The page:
There sure are a lot of busybodies in the world, and some of them just aren’t content to let libraries be libraries.
The thing the busybodies really can’t stand is seeing books thrown away at libraries, because every book is a precious item as long as you don’t have to keep it in your own home.
I’ve written about the weeding busybodies. They pass a dumpster full of old library books and their first thought isn’t to mind their own business or assume there’s a good reason for a library to be throwing away books.
No, it’s to believe that the barbarians have stormed the gates and civilization is nearing the end.
However, it turns out that even if the books aren’t old library books, busybodies will complain.
In Hawaii, a viewer “called to tell KHON2 hundreds of donated books are tossed out weekly at Kaimuki public library and asked us to find out why.” Because it would have been entirely too much trouble to just walk into the library and ask someone.
Being the good investigative journalists that they are, KHON2 sent an undercover reporter to infiltrate the Friends of the Library for three months to find out the scintillating truth behind this scandal.
No, not really. They called up the library and talked to a library assistant, who is even identified as such.
It turns out that dumpster gets filled two to three times a week with discarded donations.
Unsurprisingly, the library “can’t use books that have stains, bug droppings or pages torn, so they go in the dumpster. Magazines more than a year old are are also not good donations.”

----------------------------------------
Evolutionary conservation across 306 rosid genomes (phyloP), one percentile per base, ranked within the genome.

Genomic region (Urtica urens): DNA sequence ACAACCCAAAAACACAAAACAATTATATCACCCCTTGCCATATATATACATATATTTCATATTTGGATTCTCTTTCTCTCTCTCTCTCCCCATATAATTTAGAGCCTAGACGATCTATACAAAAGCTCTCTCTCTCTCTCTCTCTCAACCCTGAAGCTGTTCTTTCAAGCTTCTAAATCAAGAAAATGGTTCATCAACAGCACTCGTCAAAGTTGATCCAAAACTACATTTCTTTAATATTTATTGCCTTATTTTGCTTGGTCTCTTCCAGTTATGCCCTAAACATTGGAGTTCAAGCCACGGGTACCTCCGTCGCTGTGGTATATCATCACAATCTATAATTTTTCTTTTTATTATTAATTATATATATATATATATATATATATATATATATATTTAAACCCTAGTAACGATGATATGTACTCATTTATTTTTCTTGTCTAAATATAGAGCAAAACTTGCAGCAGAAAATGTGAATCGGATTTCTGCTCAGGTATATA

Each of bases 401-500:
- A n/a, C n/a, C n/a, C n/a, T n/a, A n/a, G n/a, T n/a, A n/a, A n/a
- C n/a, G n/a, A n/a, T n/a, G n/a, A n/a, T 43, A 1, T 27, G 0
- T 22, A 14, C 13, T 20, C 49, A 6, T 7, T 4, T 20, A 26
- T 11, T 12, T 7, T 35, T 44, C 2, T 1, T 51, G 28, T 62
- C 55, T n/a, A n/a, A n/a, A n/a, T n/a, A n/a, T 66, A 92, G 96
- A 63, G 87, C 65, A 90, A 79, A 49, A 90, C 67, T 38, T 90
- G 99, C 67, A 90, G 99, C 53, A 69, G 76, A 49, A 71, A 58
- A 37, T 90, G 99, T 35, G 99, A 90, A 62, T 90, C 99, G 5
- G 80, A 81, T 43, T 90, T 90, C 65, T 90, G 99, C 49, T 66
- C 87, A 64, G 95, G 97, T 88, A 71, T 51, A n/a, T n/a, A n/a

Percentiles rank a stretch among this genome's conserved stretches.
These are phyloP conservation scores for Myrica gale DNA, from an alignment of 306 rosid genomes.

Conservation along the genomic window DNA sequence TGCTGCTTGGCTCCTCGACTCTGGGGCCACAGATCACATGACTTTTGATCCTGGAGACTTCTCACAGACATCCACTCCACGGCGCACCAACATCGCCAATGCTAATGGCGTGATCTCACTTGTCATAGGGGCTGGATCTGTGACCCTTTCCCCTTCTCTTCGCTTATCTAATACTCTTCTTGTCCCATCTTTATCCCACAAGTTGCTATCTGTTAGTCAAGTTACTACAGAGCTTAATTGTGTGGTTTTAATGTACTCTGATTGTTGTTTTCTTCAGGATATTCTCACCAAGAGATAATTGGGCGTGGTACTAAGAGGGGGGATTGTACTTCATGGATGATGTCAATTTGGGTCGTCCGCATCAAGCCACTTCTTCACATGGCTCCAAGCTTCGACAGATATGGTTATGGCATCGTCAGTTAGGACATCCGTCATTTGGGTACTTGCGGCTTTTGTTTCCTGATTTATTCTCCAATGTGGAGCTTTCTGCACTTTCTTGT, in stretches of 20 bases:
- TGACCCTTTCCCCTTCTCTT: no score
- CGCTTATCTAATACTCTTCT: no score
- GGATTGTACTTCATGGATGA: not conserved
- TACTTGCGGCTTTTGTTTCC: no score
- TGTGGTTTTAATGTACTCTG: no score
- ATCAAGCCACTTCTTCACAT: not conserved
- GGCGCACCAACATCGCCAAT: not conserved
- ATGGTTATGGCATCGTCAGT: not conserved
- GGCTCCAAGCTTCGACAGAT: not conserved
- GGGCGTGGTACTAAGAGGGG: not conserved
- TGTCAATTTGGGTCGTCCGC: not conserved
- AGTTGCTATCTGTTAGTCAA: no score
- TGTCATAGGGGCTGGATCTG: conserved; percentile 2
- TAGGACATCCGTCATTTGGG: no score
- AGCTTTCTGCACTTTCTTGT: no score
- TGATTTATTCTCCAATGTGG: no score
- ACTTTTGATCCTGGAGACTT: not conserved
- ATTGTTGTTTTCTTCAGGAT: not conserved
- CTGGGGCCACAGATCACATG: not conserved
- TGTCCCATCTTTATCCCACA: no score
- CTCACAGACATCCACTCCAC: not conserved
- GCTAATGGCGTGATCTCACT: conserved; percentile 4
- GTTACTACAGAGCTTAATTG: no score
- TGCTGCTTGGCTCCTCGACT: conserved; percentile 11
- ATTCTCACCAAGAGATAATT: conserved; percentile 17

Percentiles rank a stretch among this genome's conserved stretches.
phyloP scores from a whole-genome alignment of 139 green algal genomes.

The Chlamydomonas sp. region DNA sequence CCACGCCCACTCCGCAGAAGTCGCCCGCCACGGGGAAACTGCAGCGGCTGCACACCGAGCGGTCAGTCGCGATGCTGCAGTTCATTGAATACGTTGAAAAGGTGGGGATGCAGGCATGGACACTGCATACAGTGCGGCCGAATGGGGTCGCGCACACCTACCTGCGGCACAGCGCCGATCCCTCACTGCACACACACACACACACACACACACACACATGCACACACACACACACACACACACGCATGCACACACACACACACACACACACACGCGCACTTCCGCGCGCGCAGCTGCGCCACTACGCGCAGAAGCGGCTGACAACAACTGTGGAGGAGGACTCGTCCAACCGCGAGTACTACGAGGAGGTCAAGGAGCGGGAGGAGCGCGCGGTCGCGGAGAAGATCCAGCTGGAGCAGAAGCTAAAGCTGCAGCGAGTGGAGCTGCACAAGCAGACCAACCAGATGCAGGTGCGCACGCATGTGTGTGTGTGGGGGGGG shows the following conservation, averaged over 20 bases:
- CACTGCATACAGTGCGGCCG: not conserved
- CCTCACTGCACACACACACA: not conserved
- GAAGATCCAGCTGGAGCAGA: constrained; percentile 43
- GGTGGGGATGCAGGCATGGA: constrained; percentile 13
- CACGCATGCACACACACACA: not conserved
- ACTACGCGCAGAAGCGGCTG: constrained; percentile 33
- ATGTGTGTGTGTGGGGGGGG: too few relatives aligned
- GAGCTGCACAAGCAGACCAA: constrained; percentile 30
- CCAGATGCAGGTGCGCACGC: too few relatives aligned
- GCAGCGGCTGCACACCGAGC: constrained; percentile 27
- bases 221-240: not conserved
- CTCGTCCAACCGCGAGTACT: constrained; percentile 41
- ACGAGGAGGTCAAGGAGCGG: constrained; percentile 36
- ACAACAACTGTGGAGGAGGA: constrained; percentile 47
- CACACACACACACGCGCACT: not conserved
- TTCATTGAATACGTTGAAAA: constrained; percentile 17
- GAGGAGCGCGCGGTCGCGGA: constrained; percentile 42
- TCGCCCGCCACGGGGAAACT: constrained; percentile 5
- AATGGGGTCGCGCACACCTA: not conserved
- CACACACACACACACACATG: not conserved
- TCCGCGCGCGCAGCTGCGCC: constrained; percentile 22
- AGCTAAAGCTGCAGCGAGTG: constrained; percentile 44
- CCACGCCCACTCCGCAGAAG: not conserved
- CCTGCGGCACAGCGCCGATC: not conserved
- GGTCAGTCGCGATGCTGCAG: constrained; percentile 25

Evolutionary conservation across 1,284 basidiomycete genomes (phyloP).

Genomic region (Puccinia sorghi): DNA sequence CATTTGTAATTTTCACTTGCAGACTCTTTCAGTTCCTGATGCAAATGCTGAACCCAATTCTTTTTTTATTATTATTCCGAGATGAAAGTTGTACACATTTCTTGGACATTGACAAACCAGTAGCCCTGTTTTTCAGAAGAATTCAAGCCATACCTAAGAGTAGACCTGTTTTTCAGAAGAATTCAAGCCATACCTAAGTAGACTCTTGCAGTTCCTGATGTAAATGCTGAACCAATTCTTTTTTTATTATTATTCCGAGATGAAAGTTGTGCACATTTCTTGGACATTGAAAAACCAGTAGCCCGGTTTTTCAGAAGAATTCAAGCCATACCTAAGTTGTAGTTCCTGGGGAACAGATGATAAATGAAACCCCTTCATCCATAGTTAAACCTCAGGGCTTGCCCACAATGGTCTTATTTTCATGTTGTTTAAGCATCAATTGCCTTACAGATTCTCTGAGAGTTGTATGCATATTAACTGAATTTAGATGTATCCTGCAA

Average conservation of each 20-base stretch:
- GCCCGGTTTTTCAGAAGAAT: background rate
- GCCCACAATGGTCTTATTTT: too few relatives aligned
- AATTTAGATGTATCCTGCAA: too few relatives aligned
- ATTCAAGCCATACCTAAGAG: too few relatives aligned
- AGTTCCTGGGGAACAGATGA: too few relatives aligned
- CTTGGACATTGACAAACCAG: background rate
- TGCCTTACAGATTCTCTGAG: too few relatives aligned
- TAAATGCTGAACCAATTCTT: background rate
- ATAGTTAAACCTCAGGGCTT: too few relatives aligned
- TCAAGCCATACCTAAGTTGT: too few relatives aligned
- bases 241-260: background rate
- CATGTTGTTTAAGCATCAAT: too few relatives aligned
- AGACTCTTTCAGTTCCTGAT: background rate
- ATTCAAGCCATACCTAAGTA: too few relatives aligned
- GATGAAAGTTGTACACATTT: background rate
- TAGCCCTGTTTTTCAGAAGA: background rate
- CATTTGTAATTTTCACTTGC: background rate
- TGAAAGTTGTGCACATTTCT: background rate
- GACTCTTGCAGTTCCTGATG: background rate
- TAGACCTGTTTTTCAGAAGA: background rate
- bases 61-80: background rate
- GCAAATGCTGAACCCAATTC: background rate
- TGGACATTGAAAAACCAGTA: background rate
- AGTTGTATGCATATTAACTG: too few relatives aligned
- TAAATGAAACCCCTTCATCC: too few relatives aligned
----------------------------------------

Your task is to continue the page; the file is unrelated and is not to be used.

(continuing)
You have to wonder what some people are thinking when they donate their garbage or recycling to the library instead. The world can survive without that battered copy of The Firm that you can’t bear to throw out.
The weirdest donations might be the magazines. “‘Time,’ ‘Newsweek,’ ‘People’ — the things that change so quickly, you don’t want two years ago, people who aren’t even married anymore are on the cover.” That’s a good line.
This implies that not only are there people who save their People Magazines, no doubt for reference purposes, but that some of those people believe others will benefit from their old People Magazines once the reference purposes have been personally exhausted.
Some people are just crazy, I guess.
Libraries already have old copies of People, and nobody would want to buy them at a book sale. Old books I can at least see someone thinking are valuable, but old People Magazines? I just don’t get it.
What I loved about the story is the library assistant calmly setting the busybody straight.
“If you wouldn’t want to look at it or pay $1 for it, if it’s not clean or in good condition, why would we put it out for anyone else?” she said.
Hmm, that almost seems to make sense. But KHON2 didn’t want to stop there with the thoughts of a mere library assistant.
“Other charities KHON2 called, including Goodwill, say they follow the same guidelines for donations.”
Stop the virtual presses. It’s as if the library has a perfectly sound and rational policy about discarding old crap that nobody wants but that some deluded people can’t bear to just throw away themselves.
Librarians have a reputation for being an idealistic lot. They go into debt earning master’s degrees to work in low paying jobs so they can serve the public, after all, so how realistic could they be.
But in cases like this we see librarians in a new public light. They have the will and courage to see books and magazines for what they are and to make the hard decisions that ordinary people can’t bear to.
Mere normals look at an old stained paperback book and see a precious commodity, not precious to them of course, but precious to somebody!
Librarians look at the same book and see it for the trash it is.
Bold librarians making hard choices. It’s what we do.